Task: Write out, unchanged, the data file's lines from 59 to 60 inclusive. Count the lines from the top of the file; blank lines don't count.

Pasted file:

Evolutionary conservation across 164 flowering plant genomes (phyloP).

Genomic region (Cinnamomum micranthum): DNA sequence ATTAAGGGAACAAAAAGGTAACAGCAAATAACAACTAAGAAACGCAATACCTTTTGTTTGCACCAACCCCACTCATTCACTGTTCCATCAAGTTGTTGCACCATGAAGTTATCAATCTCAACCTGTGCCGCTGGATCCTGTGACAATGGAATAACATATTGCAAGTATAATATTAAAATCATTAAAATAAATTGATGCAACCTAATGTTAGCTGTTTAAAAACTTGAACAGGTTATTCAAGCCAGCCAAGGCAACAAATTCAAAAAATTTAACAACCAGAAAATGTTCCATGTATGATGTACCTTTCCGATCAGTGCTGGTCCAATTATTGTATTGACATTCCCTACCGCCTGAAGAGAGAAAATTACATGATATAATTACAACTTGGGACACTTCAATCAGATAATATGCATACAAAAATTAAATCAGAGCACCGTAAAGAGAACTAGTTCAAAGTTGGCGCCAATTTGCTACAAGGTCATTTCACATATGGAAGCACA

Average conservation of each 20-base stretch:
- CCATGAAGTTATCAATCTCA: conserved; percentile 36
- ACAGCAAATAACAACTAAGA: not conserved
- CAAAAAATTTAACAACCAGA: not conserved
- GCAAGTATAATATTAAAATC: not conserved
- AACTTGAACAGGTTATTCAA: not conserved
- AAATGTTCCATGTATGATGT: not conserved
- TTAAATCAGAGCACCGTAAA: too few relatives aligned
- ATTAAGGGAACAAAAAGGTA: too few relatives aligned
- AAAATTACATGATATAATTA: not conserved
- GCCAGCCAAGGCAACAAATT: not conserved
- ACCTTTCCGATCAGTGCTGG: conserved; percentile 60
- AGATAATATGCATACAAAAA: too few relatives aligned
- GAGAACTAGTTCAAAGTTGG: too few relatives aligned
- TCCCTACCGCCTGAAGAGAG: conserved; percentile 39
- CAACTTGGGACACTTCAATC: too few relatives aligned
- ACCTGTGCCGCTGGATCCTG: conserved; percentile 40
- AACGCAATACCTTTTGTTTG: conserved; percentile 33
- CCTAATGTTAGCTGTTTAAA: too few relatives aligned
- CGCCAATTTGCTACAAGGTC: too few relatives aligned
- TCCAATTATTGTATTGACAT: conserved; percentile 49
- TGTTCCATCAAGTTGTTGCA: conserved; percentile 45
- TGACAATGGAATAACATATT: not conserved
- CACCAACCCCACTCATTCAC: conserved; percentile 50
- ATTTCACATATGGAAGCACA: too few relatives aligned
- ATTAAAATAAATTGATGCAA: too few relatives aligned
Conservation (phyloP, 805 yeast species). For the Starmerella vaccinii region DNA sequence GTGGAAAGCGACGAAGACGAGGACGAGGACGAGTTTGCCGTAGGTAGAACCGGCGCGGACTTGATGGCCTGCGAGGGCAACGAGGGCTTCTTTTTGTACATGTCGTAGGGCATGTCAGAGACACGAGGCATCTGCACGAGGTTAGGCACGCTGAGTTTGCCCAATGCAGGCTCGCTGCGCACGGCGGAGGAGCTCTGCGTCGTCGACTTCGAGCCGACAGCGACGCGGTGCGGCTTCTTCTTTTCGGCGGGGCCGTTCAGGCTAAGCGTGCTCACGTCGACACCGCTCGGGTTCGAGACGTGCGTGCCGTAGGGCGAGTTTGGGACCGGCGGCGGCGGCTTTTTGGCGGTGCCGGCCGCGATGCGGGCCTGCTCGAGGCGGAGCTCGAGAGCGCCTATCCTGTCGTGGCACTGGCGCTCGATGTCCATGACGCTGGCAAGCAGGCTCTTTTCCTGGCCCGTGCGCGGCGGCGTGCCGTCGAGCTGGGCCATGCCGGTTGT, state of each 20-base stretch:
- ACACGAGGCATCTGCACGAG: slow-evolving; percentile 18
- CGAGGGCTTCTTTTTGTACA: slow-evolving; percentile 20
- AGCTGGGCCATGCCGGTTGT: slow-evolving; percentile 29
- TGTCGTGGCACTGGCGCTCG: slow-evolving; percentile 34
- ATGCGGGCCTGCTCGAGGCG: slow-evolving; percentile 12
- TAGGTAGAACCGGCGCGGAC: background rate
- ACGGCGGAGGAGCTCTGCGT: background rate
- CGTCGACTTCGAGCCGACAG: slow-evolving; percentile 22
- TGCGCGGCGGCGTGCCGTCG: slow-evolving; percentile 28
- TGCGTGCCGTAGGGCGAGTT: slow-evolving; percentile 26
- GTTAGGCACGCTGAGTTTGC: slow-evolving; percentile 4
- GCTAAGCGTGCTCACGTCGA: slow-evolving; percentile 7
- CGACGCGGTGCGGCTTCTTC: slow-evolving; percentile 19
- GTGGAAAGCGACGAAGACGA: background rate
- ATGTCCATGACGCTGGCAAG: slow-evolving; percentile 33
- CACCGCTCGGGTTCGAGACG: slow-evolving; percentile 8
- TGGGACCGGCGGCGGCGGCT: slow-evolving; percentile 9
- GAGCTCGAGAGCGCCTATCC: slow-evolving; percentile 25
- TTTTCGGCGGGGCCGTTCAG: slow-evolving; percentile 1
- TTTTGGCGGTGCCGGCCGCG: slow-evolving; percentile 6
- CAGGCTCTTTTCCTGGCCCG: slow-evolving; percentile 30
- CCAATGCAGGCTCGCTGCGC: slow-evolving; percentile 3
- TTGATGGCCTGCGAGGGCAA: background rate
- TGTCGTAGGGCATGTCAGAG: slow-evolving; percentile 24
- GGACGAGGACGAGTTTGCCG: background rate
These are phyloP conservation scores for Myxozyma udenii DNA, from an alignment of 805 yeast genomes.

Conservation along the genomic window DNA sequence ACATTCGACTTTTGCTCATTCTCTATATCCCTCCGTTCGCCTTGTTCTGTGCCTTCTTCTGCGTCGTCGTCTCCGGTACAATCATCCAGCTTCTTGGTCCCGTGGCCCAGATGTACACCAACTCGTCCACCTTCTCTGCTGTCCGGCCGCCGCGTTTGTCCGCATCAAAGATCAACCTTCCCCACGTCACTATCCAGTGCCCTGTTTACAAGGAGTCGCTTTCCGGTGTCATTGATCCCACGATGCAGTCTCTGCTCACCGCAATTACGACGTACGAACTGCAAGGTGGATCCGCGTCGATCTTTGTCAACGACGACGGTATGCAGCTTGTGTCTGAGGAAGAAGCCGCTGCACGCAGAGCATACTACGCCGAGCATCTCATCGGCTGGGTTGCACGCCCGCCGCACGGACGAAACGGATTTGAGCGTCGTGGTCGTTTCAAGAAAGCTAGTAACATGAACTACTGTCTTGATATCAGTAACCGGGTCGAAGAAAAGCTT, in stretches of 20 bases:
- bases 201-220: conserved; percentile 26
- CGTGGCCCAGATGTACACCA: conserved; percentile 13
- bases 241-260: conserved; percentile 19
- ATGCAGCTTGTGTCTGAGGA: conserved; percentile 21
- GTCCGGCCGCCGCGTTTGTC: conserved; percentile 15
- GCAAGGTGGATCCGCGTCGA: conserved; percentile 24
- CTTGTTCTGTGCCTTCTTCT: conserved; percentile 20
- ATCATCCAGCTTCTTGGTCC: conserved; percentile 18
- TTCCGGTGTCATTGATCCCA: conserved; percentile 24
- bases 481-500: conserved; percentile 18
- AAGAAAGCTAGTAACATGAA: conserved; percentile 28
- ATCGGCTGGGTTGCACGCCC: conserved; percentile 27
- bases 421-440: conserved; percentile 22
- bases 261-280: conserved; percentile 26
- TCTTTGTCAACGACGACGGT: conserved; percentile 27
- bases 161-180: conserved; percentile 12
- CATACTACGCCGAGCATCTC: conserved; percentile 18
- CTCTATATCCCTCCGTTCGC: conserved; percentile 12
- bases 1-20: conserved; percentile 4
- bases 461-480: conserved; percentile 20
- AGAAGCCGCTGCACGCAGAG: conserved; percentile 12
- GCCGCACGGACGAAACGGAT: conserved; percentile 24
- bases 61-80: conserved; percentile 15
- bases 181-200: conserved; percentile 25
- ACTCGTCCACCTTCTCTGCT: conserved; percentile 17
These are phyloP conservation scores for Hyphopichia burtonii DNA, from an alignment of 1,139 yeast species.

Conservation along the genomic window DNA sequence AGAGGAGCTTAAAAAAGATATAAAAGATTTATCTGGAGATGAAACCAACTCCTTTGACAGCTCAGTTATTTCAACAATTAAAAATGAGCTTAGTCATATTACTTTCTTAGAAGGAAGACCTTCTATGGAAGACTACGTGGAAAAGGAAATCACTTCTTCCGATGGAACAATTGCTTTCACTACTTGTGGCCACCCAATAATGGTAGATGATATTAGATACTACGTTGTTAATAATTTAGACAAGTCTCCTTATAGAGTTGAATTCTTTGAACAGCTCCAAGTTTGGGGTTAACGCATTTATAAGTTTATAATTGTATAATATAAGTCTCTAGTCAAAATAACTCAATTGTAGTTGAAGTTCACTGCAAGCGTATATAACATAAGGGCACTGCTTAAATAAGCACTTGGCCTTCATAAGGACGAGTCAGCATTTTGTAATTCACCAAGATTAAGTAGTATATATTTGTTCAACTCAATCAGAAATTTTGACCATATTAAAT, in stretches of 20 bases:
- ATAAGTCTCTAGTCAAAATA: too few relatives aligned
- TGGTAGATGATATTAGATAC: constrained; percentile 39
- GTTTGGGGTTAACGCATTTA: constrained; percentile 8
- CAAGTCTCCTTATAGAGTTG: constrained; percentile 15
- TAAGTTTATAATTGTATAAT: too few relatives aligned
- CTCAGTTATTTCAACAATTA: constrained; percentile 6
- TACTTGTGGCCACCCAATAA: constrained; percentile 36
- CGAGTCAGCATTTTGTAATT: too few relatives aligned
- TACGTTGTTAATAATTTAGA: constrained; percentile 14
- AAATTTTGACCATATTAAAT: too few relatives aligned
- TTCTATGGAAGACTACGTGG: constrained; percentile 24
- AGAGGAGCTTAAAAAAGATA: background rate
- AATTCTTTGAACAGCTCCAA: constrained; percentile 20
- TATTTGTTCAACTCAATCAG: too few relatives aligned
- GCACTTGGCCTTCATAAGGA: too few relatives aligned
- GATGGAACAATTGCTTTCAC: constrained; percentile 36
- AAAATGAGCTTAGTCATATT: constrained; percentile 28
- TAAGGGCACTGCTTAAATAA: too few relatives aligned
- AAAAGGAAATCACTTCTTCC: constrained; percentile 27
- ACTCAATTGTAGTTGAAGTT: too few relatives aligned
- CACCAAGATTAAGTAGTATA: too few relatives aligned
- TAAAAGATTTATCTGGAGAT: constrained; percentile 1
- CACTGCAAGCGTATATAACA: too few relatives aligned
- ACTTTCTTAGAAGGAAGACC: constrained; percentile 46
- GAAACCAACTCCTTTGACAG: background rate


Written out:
- bases 241-260: conserved; percentile 19
- ATGCAGCTTGTGTCTGAGGA: conserved; percentile 21